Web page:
Thirty-third Sunday in Ordinary Time

Thirty-third Sunday in Ordinary Time

November 18, 2018

“Death brings out the best or the worst in people.”  I have used that line often, both as a statement of truth discerned from my own experience, and as a guide to those who are in the midst of dealing with the loss of one they loved (or didn’t love all that much.)  When confronted with the passing of life, I have witnessed healing and bonding of families that never fails to move my heart. I have also seen the worst of human behavior: blame and denial, bitterness and anger, jealousy and greed.  I could tell stories and I am sure you could tell your own.

We know that when any crisis or disaster or ending occurs, our true selves are revealed in families and among friends, but also when crisis affects communities and our nation, even as church.  Maybe because it is here, when our false-selves, our masks, break down, and in that revealing moment, we either dissolve into chaos - or we work to build new life from the ashes of the old. We stumble into darkness-  or we come together and discover our true strength, who we really are and can become.

Daniel the prophet was preparing his people for the worst possible thing they could imagine - destruction of Jerusalem.  He tells them it will be “a time unsurpassed in distress.” Mark, certain that he would see the end of the world and the second coming, recalls the words of Jesus: “The sun will be darkened and the moon will not give its light and the stars will be falling from the sky.”  (There’s a cheery message for the morning, isn’t it?!)

Why does the church throw these words of fear and dread into our lives today?  Don’t we have enough of that in our world already? Aren’t the almost-daily reports of another mass shooting or another destructive wild fire or another act of senseless violence enough?  Is the church just joining “the world is going to hell” bandwagon…or…in her wisdom, is the church helping us anticipate the worst so that we might choose NOW how we will respond?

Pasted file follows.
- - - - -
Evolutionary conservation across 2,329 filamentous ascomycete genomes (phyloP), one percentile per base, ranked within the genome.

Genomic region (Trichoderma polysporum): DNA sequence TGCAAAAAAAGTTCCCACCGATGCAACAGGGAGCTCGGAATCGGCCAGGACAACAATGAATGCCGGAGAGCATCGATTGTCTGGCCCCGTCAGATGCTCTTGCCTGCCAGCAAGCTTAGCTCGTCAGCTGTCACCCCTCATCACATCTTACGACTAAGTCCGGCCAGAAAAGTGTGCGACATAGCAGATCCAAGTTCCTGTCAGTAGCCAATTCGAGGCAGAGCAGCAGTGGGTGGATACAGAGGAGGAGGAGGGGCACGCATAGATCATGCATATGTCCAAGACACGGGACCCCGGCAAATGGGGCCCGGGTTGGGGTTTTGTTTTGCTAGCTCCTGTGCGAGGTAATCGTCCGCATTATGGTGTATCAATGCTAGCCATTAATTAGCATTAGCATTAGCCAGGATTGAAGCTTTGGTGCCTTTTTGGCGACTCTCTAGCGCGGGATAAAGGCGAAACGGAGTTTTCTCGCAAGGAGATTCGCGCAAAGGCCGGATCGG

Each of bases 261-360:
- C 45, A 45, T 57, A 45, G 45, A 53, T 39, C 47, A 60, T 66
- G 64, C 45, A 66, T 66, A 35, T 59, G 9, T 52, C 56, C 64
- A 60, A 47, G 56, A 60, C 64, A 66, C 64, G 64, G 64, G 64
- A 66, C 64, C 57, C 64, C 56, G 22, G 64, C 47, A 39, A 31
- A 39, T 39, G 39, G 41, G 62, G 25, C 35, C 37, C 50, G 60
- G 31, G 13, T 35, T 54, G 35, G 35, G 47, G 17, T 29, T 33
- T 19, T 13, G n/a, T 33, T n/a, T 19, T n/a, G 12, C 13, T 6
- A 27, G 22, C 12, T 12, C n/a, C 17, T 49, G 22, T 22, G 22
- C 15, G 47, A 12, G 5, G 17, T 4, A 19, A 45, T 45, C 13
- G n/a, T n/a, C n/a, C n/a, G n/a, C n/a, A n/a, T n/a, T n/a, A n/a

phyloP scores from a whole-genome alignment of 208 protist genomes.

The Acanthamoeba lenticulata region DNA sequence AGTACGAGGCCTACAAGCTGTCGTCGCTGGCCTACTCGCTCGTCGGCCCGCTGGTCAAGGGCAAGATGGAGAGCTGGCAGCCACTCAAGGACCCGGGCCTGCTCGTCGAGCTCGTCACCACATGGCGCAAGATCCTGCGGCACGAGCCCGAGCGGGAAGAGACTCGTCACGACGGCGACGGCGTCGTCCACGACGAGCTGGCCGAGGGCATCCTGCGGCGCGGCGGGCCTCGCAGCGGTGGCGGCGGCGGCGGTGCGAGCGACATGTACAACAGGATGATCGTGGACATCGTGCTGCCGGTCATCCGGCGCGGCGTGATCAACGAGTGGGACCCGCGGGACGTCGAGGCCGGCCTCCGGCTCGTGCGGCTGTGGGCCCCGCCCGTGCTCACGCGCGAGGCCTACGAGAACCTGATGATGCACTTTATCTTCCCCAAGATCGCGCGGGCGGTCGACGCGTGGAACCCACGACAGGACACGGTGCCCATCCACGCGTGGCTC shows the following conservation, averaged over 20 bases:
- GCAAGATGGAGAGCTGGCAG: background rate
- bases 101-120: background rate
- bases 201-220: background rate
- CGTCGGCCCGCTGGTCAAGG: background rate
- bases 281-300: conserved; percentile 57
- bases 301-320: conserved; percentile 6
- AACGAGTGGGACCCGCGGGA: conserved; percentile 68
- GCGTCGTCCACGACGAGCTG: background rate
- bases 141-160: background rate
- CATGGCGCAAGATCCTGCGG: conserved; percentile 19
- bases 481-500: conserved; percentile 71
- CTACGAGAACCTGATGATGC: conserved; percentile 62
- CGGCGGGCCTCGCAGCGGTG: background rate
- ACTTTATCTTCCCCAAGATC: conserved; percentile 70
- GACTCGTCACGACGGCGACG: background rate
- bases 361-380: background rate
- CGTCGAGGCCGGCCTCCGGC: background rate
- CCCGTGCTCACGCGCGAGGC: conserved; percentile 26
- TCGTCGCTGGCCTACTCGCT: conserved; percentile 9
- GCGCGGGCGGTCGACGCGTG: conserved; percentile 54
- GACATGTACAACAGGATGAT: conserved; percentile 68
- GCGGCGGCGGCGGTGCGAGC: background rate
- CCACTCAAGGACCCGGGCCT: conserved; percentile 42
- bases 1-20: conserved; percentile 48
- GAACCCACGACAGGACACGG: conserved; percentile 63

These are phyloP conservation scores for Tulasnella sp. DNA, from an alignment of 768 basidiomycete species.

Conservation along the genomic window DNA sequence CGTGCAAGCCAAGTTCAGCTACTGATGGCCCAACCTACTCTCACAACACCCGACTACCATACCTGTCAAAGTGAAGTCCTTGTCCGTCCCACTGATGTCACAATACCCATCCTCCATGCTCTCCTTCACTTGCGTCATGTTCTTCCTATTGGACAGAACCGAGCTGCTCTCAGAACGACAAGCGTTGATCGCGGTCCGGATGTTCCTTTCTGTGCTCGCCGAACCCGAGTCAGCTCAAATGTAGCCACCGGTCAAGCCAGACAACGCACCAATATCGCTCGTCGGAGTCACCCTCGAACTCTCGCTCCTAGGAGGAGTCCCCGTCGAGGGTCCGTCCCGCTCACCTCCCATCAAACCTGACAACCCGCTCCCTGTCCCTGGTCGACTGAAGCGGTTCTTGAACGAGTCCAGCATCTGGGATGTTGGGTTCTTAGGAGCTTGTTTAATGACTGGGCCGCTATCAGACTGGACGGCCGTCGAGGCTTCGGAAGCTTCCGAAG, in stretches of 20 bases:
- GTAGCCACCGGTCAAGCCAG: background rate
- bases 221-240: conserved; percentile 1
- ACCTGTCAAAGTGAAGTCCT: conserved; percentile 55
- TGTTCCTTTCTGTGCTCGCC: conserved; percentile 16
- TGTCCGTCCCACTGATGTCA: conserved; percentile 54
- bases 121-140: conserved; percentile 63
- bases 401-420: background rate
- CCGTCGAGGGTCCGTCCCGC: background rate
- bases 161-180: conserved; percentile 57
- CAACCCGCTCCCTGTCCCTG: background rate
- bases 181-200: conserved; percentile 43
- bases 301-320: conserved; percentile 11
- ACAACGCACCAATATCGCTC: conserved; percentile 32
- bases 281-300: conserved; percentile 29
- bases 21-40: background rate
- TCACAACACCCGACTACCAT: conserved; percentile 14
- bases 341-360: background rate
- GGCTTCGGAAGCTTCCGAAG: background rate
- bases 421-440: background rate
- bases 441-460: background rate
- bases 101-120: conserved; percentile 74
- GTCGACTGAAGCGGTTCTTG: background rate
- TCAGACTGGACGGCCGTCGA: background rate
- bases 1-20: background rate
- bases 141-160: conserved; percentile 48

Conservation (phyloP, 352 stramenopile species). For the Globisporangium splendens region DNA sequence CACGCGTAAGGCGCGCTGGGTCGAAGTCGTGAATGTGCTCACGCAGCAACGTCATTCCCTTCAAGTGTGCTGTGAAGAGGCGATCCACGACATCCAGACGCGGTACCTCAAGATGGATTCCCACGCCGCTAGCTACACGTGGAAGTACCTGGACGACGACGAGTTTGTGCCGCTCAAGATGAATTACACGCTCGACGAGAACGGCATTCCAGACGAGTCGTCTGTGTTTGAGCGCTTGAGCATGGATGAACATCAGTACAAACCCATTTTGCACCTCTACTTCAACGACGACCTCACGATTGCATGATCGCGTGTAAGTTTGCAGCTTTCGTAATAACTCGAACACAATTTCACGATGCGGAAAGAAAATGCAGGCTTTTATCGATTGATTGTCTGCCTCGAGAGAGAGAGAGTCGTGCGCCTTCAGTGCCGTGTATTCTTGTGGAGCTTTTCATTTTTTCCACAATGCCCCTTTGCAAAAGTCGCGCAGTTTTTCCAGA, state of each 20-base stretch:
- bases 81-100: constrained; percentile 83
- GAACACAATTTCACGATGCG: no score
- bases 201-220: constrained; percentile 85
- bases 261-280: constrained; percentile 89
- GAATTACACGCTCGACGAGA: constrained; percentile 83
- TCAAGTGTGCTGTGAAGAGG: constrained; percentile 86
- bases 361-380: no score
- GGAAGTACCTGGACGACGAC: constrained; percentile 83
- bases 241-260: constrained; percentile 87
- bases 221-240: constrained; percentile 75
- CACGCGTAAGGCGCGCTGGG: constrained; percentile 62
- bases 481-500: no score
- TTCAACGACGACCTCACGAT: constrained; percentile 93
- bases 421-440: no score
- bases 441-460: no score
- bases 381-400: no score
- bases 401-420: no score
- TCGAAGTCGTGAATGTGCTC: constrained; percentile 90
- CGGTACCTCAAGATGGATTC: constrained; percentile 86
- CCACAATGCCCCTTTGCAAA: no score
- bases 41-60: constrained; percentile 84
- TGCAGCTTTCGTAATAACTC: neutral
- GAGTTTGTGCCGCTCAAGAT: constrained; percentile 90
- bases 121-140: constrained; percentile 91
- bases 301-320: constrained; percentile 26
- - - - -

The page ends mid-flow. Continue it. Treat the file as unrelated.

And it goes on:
Think of it in this way: You know how fire and police departments, emergency management teams, businesses and schools drill for the worst, measuring the response and practicing for the “what if”?  So the scriptures today invite is into a sort of practice apocalypse, too, calling us to practice, if you will, how to respond and live now in the hope that we will respond and live the same when that time comes.  

But while the scriptures begin with doom-and-gloom, they also proclaim an accompanying message of hope that life and love will always prevail.  Daniel says “the wise will shine brightly and those who lead many to justice shall be like stars forever.” Jesus says that when earth and heaven will pass away, his words, his eternal creative power, will not.  These words are not meant to put a band-aid on the situation or give comfort, they are our promise.

Perhaps the truth that is gained today is that the great apocalypse, the ending of all time and life, is written every day of our lives.  If we live our endings, our failed dreams and failed relationship, every loss and ending, every closure, every death, all with the prevailing word of God’s love, are we not already writing the ending of the big story?  If each apocalypse today is met with faith, with hope, with the promise of a tomorrow filled with new dreams and renewed relationships, stories of new beginnings and open doors, promises of eternal life, isn’t it likely that we will meet THE apocalypse in the same way?  

Because we know that endings bring out either the best or the worst of us.  


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